For example, you could get floor to ceiling cupboards with a mix of open shelves and hidden drawers that wraps around your sink and toilet.
Plus, getting someone to create furniture for you might get you to think outside the box. Maybe a bench storage seat would work well for your family? Or how about recessing shelves in your bathroom wall?
A local bathroom fitter should be able to create a truly bespoke design to suit your needs and be able to marry this with an entire bathroom refit. Use our Trusted Traders search tool to find a reliable bathroom fitter near you.
Freestanding bathroom furniture and cabinets are usually cheaper than built-in ones, and often offer more flexibility. From full-length shelving units to mirrored wall units, the options are seemingly endless.
They also mean you can make use of your walls and the height of your room. Consider these different options:
Plus, you don't have to stick to the well-known bathroom brands for furniture – many other stores, such as John Lewis and Argos, sell freestanding bathroom furniture and bathroom cabinets.
Before buying, just check that the furniture is intended for use in the bathroom, as it will be exposed to a lot of moisture and heat.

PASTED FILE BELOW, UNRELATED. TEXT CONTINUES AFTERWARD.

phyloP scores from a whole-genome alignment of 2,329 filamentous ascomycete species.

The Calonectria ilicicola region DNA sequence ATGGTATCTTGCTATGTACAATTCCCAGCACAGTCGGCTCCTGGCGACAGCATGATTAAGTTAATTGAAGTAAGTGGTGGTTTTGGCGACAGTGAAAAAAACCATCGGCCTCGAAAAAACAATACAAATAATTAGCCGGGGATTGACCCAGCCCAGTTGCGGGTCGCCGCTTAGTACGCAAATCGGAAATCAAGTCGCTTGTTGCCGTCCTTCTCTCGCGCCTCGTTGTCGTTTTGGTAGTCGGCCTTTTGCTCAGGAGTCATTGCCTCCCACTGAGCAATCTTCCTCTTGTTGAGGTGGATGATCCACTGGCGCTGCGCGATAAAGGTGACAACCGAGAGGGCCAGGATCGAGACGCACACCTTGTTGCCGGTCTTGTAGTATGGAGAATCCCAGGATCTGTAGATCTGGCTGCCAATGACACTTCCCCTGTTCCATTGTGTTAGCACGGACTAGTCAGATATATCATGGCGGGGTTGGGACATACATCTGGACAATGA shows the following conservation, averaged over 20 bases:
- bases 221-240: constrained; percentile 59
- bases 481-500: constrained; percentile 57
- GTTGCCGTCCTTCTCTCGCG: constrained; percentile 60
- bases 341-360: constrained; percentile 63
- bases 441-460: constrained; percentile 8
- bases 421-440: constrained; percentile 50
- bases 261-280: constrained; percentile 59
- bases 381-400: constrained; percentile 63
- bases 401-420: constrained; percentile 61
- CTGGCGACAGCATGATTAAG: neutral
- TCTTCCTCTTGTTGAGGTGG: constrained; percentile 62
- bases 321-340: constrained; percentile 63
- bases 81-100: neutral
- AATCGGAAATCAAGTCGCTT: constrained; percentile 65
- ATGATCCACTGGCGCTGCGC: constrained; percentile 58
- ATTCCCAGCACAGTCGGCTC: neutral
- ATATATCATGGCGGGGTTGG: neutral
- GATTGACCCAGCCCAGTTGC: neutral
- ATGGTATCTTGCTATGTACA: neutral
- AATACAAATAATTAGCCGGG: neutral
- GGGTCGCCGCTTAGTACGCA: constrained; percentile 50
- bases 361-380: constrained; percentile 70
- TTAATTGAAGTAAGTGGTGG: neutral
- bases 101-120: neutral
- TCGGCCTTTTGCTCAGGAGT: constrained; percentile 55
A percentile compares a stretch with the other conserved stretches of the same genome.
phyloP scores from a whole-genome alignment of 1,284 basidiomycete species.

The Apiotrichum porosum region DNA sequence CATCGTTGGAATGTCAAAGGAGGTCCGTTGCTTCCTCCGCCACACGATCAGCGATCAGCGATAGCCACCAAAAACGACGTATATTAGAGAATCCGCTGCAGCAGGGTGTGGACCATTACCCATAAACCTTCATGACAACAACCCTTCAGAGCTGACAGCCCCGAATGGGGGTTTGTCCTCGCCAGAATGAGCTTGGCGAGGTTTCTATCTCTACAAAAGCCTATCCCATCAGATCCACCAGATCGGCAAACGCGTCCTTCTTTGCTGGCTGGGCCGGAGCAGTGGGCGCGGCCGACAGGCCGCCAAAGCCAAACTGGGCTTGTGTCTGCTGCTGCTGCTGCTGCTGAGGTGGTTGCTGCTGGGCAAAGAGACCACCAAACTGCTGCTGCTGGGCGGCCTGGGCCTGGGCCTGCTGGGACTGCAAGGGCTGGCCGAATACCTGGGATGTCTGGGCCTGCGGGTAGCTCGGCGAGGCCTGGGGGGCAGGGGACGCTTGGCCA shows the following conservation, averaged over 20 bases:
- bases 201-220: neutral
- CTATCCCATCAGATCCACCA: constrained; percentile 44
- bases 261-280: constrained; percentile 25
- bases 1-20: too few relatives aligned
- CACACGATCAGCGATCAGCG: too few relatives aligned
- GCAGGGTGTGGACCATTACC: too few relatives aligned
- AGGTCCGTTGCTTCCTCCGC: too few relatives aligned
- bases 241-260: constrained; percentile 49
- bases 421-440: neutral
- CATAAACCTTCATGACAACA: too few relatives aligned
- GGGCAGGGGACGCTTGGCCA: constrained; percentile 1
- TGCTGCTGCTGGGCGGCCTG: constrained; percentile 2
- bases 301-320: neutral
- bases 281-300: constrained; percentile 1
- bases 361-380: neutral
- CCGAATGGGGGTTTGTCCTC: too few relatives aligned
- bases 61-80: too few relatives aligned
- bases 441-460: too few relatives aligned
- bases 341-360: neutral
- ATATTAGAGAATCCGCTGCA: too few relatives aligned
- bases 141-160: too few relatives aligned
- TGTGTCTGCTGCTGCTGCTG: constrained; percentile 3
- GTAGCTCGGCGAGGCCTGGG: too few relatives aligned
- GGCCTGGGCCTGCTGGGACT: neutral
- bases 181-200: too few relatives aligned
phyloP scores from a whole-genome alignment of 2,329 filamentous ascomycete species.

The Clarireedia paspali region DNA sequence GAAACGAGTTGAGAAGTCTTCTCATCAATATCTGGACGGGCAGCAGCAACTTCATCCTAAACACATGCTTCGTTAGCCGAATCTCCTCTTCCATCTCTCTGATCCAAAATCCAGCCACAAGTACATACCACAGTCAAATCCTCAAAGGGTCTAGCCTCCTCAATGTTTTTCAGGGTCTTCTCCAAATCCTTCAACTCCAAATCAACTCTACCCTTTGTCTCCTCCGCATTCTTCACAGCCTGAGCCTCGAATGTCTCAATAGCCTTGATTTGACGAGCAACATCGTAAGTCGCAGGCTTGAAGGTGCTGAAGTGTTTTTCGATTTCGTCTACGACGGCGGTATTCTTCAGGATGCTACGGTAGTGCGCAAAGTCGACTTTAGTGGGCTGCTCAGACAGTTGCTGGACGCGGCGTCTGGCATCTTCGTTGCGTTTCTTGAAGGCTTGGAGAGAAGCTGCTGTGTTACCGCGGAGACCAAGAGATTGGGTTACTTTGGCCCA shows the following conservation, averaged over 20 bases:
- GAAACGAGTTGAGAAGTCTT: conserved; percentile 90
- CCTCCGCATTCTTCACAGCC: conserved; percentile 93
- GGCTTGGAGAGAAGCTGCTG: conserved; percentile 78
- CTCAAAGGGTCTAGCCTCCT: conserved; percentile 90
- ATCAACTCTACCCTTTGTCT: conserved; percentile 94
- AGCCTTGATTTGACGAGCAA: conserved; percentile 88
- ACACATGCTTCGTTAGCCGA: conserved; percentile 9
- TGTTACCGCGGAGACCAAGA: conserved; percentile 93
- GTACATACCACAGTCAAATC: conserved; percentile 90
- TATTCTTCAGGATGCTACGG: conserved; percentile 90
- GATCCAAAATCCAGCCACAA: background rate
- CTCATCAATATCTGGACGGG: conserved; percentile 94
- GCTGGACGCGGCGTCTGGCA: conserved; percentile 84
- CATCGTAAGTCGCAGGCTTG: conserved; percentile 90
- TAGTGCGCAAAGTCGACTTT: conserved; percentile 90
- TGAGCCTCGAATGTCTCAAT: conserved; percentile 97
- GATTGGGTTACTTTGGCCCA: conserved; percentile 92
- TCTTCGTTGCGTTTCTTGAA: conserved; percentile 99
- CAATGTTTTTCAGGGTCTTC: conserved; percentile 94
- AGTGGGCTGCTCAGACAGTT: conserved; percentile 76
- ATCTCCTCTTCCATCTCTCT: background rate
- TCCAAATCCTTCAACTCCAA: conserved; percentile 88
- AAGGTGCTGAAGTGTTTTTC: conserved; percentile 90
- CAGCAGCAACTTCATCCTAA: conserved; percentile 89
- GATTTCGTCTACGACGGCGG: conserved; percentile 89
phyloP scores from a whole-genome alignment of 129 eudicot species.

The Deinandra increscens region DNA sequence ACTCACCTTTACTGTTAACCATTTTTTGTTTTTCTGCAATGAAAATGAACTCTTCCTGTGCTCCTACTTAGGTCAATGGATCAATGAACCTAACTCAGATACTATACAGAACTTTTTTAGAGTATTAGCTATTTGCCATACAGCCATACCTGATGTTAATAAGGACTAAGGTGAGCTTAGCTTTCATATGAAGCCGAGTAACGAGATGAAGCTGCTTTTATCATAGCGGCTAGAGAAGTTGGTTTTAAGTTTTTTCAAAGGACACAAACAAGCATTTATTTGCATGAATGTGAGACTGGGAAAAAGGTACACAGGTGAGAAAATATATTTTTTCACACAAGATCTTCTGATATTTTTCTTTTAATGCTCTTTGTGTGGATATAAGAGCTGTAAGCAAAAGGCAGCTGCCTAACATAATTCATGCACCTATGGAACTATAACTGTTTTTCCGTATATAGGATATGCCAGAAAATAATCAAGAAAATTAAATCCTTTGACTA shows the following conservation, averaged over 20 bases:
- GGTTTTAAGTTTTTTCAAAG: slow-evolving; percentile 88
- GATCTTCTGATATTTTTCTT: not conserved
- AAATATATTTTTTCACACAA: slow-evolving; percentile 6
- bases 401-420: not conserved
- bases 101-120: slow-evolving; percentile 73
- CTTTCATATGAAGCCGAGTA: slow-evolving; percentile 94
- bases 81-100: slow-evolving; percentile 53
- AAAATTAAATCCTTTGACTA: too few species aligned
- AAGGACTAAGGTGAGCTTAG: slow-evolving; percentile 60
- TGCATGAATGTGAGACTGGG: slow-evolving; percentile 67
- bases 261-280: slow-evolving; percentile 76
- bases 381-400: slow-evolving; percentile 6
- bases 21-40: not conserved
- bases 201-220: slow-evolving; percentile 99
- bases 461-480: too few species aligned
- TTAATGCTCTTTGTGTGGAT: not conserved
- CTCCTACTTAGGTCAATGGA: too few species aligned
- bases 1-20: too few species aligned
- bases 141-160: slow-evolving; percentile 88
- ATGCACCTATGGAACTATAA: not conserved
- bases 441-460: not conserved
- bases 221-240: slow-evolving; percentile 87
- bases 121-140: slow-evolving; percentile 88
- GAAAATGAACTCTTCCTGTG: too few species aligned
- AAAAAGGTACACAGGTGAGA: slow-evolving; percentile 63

Full-height bathroom cabinets, also called bathroom tallboys, make maximum use of the space in your bathroom.
You can get units that are all cupboard with shelving inside - these come with one or two doors, sometimes with one glass-fronted section - or one that is half cabinet and the other open shelves.
Slimline units and corner models are great if you don't have a lot of room, but you can also go for a wider unit.
Ideally, get one that is as tall as possible, but make sure that you can still reach items stored higher up.
Before you buy, measure the space carefully. If you're doing your bathroom from scratch, take into consideration the floor, insulation and underfloor heating that will be fitted. Also, check whether you'll be able to get it into your bathroom, even if it will fit once in place.